On Monday morning, a trio of women – Rachel Crooks, Samantha Holvey and Jessica Leeds – went on Megyn Kelly’s NBC show to reiterate allegations of sexual misconduct against President Donald Trump that they first aired during the 2016 presidential campaign.
“We’re private citizens and for us to put ourselves out there to try to show America who this man is and especially how he views women and for them to say, we don’t care … it hurt,” Holvey told Kelly about how the allegations against Trump were handled during the 2016 campaign. “It’s just like, all right, let’s try round two. The environment’s different. Let’s try again.”
Kelly read a statement from the White House responding to the allegations.
“These false claims, totally disputed in most cases by eyewitness accounts, were addressed at length during last year’s campaign, and the American people voiced their judgment by delivering a decisive victory,” according to the White House. The statement dismissed the allegations as part of a “publicity tour” and said they were driven by “political motives.”
The environment today is very different from even a year ago. Beginning with movie mogul Harvey Weinstein and continuing all the way through this morning’s revelations regarding celebrity chef Mario Batali, the culture has been rocked by a seemingly unending series of allegations – and, in many cases, admissions – of boorish and potentially criminal behavior by men toward women.
The #metoo movement forced the resignations of three members of Congress – Reps. Trent Franks, the Arizona Republican and John Conyers, the Michigan Democrat; as well as Sen. Al Franken, the Minnesota Democrat – in the last week alone. And on Tuesday, Roy Moore, the Alabama Republican Senate nominee, will face voters after more than a month of coverage of allegations regarding his pursuit of teenage girls when he was in his 30s. Moore has denied all of the allegations.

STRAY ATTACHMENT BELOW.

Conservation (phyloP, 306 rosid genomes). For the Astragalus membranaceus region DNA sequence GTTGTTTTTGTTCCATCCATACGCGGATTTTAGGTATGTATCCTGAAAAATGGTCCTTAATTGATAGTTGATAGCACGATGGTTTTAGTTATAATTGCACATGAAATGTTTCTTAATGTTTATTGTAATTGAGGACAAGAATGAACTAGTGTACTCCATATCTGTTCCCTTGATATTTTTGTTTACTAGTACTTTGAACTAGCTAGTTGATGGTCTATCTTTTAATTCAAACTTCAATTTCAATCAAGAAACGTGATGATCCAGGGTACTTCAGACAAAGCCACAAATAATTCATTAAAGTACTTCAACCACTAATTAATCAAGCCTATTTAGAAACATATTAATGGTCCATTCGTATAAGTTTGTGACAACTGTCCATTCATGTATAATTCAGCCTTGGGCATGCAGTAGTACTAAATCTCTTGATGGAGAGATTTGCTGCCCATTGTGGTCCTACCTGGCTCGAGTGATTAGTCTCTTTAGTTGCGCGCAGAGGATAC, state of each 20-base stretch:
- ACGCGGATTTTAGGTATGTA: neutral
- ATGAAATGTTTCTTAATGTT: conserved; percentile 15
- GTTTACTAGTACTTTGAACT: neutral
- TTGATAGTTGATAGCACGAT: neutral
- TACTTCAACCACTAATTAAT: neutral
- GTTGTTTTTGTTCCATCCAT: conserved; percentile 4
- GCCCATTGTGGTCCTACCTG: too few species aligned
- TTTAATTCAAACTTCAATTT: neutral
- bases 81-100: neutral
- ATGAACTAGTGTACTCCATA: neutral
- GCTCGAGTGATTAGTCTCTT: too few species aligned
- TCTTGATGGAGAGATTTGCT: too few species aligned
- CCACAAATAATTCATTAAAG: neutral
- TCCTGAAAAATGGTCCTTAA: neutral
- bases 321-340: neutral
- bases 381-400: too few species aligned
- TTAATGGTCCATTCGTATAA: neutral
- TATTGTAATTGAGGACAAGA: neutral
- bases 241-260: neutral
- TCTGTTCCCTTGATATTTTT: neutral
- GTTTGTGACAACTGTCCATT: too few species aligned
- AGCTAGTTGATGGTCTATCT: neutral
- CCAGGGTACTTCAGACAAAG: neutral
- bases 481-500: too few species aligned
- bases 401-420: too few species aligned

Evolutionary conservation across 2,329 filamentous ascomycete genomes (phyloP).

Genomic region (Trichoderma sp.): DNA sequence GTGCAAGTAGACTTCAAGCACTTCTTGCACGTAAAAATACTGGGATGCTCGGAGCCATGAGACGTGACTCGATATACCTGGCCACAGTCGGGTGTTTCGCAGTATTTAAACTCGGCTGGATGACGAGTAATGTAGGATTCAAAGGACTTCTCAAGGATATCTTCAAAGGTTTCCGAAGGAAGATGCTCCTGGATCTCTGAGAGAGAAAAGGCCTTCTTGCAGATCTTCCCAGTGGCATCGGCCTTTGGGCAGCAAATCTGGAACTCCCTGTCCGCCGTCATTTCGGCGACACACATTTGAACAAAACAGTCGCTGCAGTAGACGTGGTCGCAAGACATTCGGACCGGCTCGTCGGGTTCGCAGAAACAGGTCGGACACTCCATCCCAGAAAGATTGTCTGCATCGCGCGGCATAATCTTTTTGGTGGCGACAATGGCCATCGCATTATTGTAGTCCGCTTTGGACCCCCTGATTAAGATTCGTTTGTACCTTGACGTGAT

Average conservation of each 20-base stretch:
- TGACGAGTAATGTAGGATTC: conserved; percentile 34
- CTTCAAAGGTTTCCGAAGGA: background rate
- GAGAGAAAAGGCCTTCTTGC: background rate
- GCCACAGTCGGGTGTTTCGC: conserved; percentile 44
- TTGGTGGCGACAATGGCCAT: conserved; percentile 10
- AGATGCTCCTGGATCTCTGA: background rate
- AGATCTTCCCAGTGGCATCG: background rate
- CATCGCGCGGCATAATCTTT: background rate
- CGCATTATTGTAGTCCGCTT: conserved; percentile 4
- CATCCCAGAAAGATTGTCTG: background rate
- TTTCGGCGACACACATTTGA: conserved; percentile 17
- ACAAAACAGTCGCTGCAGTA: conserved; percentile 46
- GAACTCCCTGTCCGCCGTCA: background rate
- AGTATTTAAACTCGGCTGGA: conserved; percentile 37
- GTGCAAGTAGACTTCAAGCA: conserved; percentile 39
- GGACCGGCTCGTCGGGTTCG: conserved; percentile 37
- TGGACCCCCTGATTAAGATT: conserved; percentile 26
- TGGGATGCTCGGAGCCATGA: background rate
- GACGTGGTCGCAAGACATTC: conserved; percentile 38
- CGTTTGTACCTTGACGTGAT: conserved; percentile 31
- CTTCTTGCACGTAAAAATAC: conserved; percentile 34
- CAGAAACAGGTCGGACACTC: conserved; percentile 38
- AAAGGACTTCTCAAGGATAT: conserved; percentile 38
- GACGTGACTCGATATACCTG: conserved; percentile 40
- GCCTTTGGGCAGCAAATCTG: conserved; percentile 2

Into this maelstrom comes this re-examination of the allegations against Trump – and the President’s response to them.
Remember that in the wake of the “Access Hollywood” tape – in which Trump tells host Billy Bush that when you are rich, you can do whatever you want to women – more than a dozen women came forward alleging that Trump had sexually harassed them or behaved inappropriately toward them. (At least 13 women have come forward with accusations about Trump; The Washington Post details who they are, and what they are alleging, here.)
During the campaign, Trump was broadly dismissive of all the allegations – and the women making them.
“As you have seen, I am a victim of one of the great political smear campaigns in the history of our country,” Trump said at a North Carolina rally in mid-October 2016. “They are coming after me to try and destroy what is considered by even them the greatest movement in the history of our country.”
Since winning the White House, Trump has largely avoided the topic. But, White House press secretary Sarah Sanders has, on several occasions, made clear that the official administration position is that all of the women who have accused Trump of sexual harassment are lying.
Just last month, Sanders said this under questioning about the allegations: “Look, I think that this was covered pretty extensively during the campaign. We addressed that then. The American people, I think, spoke very loud and clear when they elected this President.” (Sidebar: The election was not and is not an affirmation of Trump’s innocence.)
That rhetoric may not suffice in the current political and cultural environment.
Not only have several of Trump’ s accusers re-emerged to make the same claims they did before the election, but there are increasing signs that the President won’t be able to simply dismiss the claims this time around.
“Women who accuse anyone should be heard,” said US Ambassador to the United Nations Nikki Haley on CNN’s “State of the Union” on Sunday. “They should be heard and they should be dealt with. And I think we heard from them prior to the election. And I think any woman who has felt violated or felt mistreated in any way, they have every right to speak up.”
Those comments by Haley represent a major chink in the Trump defense on these allegations. If one of the most prominent women in Trump’s orbit thinks these allegations should be given a hearing, it makes it very difficult for Trump (or Sanders) to cast this all as a some sort of partisan witch hunt by Democrats bitter about having lost the election.
Then there are the calls by Democratic Sens. Cory Booker of New Jersey and Jeff Merkley of Oregon for Trump to resign from office due to these accusations. My guess is more Democratic senators sign onto that movement in the coming days – seeing no downside to being identified as vehemently anti-Trump by the party base.
Here’s the thing: Trump isn’t going to resign. And the idea he is on the verge of impeachment is also far-fetched.
But what the reemergence of Trump’s accusers, the Haley comments and the overall culture at the moment seem likely to do is force Trump’s hand to go beyond his original statements on his accusers.